Senators pressure Biden to review Space Command move from Colorado to Alabama
WASHINGTON — Lawmakers on the Senate Intelligence Committee are urging President Joe Biden to review a decision to move U.S. Space Command from Colorado to Alabama, amid a new line of concern that intelligence missions could take a hit.
“We are concerned this decision did not take into account how such a move may affect intelligence community dependencies and missions,” committee Chairman Mark Warner, D-Va., and Sen. Michael Bennet, D-Colo., wrote to Biden in a letter dated May 11.
The letter is the latest salvo against the decision by former President Donald Trump to move the Space Command to Redstone Arsenal, an Army post in Alabama. Shortly after the Air Force announced its selection in January, lawmakers from Colorado, among others from neighboring states, said the decision was influenced by politics.
Some members of Congress have contended Trump pushed former Air Force Secretary Barbara Barrett to recommend Space Command be relocated to Alabama to woo his political allies in the state.
Senators in their letter Tuesday wrote the intelligence committee has worked to boost collaboration in space operations between the intelligence community and the Defense Department, especially by investing in new infrastructure in Colorado, such as the National Space Defense Center, the lawmakers argued.
The National Space Defense Center became a fully operational command center at Schriever Air Force Base in Colorado in early 2018 to pool military and intelligence community resources to defend against potential threats to U.S. space systems. The intelligence community is a group of 18 national security-related government agencies, nine of which are part of the Defense Department.
The possible effects on “operational integration between the intelligence community space communities at NSDC and at other joint sites in Colorado” must be taken into account, the senators wrote.
The Space Command has been housed temporarily at Peterson Air Force Base in Colorado since it was established in August 2019 to oversee and control the U.S. military’s space-based infrastructure and operations.
The lawmakers want Biden to review “the parameters and method by which this decision was evaluated” also to ensure “we are... taking advantage of the current colocation of these communities and pools of expertise, and spending resources in a manner that effectively meets the accelerating pace of threats to our overhead space capabilities.”
The Defense Department’s inspector general launched a probe into the basis for selecting Alabama in February after Rep. Doug Lamborn, R-Colo., requested the investigation. Bennet applauded the move in a joint statement at the time with Sen. John Hickenlooper, D-Colo.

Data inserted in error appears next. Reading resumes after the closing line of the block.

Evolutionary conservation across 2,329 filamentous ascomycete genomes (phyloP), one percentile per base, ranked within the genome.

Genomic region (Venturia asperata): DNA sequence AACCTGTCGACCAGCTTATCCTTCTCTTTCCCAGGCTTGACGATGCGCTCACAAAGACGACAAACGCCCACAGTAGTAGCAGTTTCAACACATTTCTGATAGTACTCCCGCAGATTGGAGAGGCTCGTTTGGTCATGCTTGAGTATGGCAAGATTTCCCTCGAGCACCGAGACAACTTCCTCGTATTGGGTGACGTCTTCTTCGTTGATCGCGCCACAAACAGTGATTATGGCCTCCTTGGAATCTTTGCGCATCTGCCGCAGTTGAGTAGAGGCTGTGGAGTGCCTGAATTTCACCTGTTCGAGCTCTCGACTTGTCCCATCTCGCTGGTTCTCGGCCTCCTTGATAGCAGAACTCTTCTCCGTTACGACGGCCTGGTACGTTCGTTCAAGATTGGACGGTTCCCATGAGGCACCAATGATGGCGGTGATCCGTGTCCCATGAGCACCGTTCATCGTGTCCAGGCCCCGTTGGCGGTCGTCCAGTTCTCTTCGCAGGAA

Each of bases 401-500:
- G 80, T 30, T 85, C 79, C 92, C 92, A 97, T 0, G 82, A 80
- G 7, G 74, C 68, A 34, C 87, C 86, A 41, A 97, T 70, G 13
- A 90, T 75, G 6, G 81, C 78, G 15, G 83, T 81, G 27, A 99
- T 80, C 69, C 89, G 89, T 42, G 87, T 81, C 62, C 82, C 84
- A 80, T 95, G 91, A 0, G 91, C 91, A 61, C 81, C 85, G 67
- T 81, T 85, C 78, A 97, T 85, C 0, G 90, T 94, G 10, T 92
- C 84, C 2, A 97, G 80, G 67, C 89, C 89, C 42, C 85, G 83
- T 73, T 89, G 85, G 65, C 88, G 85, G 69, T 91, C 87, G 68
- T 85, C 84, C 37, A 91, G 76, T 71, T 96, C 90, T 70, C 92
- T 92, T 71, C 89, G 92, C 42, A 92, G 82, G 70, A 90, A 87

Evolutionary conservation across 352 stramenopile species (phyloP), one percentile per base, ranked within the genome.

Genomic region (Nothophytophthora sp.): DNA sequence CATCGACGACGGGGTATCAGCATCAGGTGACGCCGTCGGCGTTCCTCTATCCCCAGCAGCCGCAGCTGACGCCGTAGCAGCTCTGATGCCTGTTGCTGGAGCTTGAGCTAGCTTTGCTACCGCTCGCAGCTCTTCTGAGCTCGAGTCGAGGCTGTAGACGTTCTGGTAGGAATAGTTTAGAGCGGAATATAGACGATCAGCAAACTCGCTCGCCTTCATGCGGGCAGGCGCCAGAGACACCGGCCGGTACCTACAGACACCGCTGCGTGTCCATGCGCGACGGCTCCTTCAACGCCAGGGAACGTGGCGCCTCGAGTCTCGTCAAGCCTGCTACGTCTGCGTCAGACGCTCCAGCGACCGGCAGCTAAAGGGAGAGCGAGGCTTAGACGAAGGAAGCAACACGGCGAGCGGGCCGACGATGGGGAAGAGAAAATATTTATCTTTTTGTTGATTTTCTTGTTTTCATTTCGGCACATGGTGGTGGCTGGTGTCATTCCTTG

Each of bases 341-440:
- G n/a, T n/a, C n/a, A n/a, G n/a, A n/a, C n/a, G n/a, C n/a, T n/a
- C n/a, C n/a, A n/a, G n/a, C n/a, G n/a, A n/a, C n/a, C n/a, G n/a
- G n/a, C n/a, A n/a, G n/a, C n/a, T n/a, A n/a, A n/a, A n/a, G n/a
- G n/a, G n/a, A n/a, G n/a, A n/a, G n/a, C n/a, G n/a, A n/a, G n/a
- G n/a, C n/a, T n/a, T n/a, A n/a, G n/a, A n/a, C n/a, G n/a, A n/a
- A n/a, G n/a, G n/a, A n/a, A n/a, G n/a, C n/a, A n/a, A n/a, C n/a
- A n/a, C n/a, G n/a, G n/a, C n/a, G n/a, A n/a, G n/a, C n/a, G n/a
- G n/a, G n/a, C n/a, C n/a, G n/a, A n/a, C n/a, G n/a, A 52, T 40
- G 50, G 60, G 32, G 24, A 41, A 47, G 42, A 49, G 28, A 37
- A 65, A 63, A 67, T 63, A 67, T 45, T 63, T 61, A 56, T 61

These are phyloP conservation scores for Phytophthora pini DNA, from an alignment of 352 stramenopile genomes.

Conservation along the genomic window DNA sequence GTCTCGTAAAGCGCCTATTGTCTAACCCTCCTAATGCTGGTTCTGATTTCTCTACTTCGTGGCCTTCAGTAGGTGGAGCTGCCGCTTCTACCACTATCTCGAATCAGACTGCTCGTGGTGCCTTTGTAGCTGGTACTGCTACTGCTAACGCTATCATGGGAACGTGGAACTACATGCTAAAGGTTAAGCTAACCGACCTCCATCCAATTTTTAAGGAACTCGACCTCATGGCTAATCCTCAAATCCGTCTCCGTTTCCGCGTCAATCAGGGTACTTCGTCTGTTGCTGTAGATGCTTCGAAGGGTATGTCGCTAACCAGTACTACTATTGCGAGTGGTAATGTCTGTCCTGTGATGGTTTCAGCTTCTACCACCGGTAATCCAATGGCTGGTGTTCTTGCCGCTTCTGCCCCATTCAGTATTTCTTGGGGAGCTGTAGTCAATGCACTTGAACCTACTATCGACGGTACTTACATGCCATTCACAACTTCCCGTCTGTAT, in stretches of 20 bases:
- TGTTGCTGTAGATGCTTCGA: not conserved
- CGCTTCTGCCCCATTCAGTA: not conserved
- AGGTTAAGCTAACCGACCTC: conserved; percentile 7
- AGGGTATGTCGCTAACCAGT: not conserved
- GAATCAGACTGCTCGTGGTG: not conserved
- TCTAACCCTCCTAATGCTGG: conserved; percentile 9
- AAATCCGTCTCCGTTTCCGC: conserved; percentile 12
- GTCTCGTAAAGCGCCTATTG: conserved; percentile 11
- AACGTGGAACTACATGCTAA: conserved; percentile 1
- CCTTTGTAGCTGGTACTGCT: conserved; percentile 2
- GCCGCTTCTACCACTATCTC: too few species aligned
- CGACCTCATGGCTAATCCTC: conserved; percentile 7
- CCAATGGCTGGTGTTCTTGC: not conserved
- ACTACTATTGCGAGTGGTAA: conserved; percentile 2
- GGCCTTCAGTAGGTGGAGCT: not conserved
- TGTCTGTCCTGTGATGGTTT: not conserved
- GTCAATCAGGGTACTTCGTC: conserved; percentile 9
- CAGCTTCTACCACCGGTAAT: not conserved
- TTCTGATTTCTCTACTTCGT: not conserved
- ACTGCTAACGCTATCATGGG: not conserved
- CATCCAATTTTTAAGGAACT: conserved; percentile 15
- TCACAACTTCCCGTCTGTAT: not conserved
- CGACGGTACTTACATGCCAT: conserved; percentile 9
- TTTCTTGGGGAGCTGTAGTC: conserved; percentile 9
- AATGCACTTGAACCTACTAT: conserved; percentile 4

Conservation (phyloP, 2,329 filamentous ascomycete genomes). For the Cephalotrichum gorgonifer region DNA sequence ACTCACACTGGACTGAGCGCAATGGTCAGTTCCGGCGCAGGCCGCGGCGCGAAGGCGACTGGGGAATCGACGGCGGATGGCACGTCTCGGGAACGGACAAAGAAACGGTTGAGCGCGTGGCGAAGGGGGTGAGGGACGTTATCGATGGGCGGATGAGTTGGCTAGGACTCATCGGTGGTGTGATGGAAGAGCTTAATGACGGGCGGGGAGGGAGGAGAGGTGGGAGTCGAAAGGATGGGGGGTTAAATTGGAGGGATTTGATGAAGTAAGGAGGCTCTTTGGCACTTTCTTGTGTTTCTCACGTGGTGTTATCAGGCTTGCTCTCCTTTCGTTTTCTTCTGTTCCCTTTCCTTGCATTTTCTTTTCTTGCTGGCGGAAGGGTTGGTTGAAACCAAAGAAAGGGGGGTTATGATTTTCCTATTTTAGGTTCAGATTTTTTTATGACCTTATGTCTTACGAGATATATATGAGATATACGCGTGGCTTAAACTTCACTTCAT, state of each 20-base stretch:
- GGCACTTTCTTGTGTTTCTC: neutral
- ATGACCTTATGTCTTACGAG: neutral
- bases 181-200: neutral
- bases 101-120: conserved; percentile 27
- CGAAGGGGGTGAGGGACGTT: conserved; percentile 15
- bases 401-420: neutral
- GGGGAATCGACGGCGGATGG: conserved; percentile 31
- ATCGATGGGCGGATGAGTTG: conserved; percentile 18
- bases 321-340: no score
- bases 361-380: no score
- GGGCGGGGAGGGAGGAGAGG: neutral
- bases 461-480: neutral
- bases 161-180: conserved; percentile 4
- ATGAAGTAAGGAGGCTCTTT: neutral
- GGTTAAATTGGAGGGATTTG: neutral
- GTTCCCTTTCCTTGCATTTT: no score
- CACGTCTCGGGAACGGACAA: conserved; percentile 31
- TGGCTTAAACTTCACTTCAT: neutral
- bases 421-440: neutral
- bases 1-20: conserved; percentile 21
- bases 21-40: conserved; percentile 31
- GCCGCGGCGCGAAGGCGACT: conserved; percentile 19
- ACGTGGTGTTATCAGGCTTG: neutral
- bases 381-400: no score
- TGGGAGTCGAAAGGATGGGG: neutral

“Moving Space Command will disrupt the mission while risking our national security and economic vitality. Politics have no role to play in our national security,” the senators wrote.
The Government Accountability Office, a nonpartisan watchdog group, said in March that they would also launch a review into the methodology and scoring of the Air Force’s decision-making process.
Last week, acting Air Force Secretary John Roth said at a House hearing on the Air Force and Space Force budget that the Defense Department could finish its investigation as soon as the fall, and the GAO “will probably take a bit longer.”
The Air Force is conducting a legally required environmental review that will conclude sometime in 2022. The final decision will be made on the command’s location depending on the results, Roth said.
The senators in their letter Tuesday wrote “workforce disruption” must also be considered in a review “given the many defense and intelligence civilian employees and contractors working on space programs in Colorado at the highest levels of classification.
The future headquarters will have about 1,400 military and civilian personnel. Colorado has a robust aerospace economy, with nine top aerospace contractors employing thousands in the state.
“Space is a critical national security issue, and we cannot squander time, talent, or money on unnecessary expenditures or delays,” the senators wrote.
Redstone Arsenal was named one of six finalists for the headquarters in November after the Air Force conducted two searches for a permanent home for the Pentagon’s newest combatant command. Peterson AFB was seen as the front-runner to be named the permanent home for Space Command.